This is a sacred time.

By showing your respect, you will earn their welcome. Once inside the Marae, greetings and speeches take place. The speaker moves backwards and forwards as he speaks. Speeches are followed by waiata (songs) by the women. A traditional welcome practiced by the Māori is called a "powhiri", consisting of a "hongi".




This is the gentle pressing together of the nose and forehead. The "hongi" is the mingling of breath between the two people, representing unity. Often this is performed three times : the first pressing is a greeting to the person, the second acknowledges ancestors, and a third pressing of nose and forehead honors life in this world. The Powhiri The Maori Haka: Dance of War The Haka was performed before the onset of war by the Maori last century, but has been immortalized by New Zealand's Rugby Team the All Blacks, who perform this dance before every game. Traditional Powhiri Full Face Full faced tattoos or "moko" was predominantly a male activity. Female forms of moko were restricted to the chin area, the upper lip, and the nostrils. Today the Moko still lives on as an increasing number of Maori are opting to receive their moko, in an effort to preserve and connect with their culture and identity. Tattoos The Hangi A traditional form of cooking called a Hangi is a feast cooked in the earth. Stones are heated in a fire in a dug out pit and covered in cabbage leaves or watercress to stop the food from burning.

Mutton, pork, chicken, potatoes and Kumera (a sweet potato) are then unusually lowered into the pit in a basket. The food is covered with Mutton cloth or similar and traditionally with flax. Finally earth is placed on top to keep in the steam. The food takes about 3 hours to cook.

The Hangi is still popular today. The unique taste of food cooked in a Hangi can best be described as steamed food with an earthen flavour. Maori Arts
and
Crafts Carving: Before the arrival of the Europeans, Māori literature, stories and legends were handed down both orally and through weavings and carvings. Some carvings are over 500 years old. The Māori believed that the gods created and communicated through the master carvers. Carving was a tapu art, subject to the rules and laws of tapu. The pieces of wood falling aside as the carver worked were never thrown away, neither were they used for the cooking of food. Women were not permitted near the carvings. all things possess a spirit (wairua), and a mauri (life force). To the Māori, Felling a tree was to cut down a descendant of Tane, the god of forests and of man. Before committing such an act, a karakia (ritual incantation) was recited by the Tohunga, in order to ensure that the act of felling an offspring of Tane could be carried out safely. Manaia a side-faced and sometimes birdlike figure,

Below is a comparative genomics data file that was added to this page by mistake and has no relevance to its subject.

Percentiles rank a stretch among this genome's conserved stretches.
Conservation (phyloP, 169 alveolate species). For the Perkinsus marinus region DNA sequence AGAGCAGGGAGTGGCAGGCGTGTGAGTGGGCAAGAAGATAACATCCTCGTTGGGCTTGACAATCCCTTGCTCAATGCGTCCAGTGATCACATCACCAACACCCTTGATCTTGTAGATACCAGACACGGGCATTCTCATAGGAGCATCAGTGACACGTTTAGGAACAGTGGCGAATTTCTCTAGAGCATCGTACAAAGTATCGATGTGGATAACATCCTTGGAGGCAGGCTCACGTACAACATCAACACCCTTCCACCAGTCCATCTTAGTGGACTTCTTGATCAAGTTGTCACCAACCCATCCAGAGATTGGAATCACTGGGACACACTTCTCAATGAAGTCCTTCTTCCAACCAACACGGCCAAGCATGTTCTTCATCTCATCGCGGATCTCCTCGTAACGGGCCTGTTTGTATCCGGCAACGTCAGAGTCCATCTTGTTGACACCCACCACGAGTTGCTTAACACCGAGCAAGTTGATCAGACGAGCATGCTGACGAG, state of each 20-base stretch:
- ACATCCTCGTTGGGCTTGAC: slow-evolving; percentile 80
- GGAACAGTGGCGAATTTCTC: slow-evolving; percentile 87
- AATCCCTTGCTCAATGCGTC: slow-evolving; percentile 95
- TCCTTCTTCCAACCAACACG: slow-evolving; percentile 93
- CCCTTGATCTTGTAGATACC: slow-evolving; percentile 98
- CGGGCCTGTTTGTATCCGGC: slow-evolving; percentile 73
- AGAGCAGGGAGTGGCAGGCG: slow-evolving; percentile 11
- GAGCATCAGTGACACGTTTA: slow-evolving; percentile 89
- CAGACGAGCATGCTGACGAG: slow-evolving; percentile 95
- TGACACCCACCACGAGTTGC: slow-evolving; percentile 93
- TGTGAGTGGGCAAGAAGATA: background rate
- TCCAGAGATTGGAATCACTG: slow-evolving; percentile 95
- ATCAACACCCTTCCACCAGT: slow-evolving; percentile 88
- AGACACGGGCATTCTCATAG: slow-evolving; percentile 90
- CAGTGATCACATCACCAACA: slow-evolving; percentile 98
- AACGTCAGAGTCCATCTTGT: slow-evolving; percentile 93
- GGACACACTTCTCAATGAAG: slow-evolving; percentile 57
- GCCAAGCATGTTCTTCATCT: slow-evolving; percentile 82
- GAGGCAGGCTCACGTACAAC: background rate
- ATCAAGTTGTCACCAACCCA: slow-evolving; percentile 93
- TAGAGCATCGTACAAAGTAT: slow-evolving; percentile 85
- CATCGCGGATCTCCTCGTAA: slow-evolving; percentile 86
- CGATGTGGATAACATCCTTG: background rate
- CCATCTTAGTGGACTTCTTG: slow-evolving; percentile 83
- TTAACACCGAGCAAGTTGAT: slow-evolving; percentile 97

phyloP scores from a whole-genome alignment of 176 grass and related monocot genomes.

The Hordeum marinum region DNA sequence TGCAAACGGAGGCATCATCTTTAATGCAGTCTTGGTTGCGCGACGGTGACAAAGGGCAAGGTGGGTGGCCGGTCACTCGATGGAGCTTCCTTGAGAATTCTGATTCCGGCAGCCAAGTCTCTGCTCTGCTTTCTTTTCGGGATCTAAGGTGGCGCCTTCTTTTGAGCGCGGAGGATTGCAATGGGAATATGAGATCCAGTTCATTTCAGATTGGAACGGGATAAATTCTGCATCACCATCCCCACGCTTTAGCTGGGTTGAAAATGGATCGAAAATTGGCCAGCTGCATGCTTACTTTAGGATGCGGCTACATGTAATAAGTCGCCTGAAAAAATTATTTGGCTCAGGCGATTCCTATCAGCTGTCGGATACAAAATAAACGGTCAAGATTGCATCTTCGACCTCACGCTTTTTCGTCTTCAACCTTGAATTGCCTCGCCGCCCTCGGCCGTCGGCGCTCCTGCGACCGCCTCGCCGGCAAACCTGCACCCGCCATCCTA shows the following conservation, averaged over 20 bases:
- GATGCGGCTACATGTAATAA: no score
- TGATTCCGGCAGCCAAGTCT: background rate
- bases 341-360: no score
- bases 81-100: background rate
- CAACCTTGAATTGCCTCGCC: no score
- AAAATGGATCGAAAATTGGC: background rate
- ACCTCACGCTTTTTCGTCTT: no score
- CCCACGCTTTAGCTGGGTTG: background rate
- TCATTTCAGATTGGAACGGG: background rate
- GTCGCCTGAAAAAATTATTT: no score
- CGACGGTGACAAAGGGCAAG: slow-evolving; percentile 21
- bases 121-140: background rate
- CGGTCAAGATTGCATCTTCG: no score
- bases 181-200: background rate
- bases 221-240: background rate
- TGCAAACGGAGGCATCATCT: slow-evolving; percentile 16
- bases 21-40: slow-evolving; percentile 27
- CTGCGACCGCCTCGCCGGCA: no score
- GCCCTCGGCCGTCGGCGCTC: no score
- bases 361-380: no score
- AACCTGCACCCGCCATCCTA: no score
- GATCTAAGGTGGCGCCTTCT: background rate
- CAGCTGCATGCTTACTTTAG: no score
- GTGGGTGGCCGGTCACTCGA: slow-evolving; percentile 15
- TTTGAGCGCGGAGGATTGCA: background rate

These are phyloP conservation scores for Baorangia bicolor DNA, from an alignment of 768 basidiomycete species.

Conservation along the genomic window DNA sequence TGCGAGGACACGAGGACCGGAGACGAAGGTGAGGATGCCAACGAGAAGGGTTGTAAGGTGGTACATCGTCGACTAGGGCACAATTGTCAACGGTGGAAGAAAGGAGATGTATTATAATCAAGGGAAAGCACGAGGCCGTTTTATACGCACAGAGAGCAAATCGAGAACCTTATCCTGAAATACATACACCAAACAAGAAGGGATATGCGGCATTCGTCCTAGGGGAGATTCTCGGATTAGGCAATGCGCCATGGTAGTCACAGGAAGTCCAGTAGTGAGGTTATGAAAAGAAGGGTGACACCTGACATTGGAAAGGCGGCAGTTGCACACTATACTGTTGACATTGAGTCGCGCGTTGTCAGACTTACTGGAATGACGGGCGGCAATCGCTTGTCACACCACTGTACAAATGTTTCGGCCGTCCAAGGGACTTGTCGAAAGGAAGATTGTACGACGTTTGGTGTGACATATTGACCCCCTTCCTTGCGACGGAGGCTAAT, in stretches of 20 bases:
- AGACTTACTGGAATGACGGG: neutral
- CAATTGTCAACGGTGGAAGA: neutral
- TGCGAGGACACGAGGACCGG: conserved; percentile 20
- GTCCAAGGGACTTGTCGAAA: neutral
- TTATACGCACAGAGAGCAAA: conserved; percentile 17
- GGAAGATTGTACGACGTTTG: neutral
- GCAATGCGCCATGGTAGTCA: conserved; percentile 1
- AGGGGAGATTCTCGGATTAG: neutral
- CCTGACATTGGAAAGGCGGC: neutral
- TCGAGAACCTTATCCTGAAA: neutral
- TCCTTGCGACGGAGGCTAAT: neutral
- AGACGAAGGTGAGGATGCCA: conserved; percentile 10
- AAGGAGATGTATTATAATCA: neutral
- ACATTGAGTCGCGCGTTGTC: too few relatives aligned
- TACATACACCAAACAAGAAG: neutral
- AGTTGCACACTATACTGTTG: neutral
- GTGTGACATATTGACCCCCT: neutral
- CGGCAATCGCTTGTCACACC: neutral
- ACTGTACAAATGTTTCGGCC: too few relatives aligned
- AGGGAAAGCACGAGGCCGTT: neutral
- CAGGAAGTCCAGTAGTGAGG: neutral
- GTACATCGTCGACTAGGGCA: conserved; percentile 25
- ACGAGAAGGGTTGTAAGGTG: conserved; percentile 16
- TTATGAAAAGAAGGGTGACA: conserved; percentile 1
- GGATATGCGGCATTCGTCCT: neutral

may be found in Māori carvings.
Easter Island is known for its distinctive
Manaia, made up of a side-faced man with
a bird-head. In Hawaïi Manaia also exists,
referred to by the Hawaïians as a
bird-headed deity. Another connection
to South America? In South America, and particularly in Peru, a number of different manaia types estimated to have been carved around 2 000 years ago may also be found, leading to speculation as to whether early Polynesian voyagers visited South America, or whether South American voyagers traveled to the Pacific, introducing their Manaia to the Polynesians. Weaving Māori weaving was made from the New Zealand flax. From the flax, baskets, floor mats, skirts and cloaks were and still are made. There are more than fifty different varieties of the New Zealand flax, and the Māori know the advantages of each type of flax for its respective use. Maori Language Maori consists of five vowel sounds:
a e i o u
(‘a’ as in ‘car’, ‘e’ as in ‘egg’, ‘i’ like the ‘ee’ in ‘tee’, ‘o’ as in ‘four’, ‘u’ like an ‘o’ in ‘to’). There are eight consonants in Maori similar to those in English — ‘h’, ‘k’, ‘m’, ‘n’, ‘p’, ‘r’, ‘t’, and ‘w’.
There are also two different consonants — ‘wh’ and ‘ng’. Many Maori pronounce the ‘wh’ sound similar to our ‘f’.
The ‘ng’ is similar to our own ‘ng’ sound in a word like ‘sing’, except that in Maori, words can start with ‘ng’. Try these expressions: Kia ora: Hello Kia ora tatou:
Hello everyone Nau mai, haere mai:
Welcome Kei te pehea koe?:
How’s it going? Kei te pai: Good Ka kite ano:
See you again see you again
at the next lecture! Ka kite ano…
Full transcript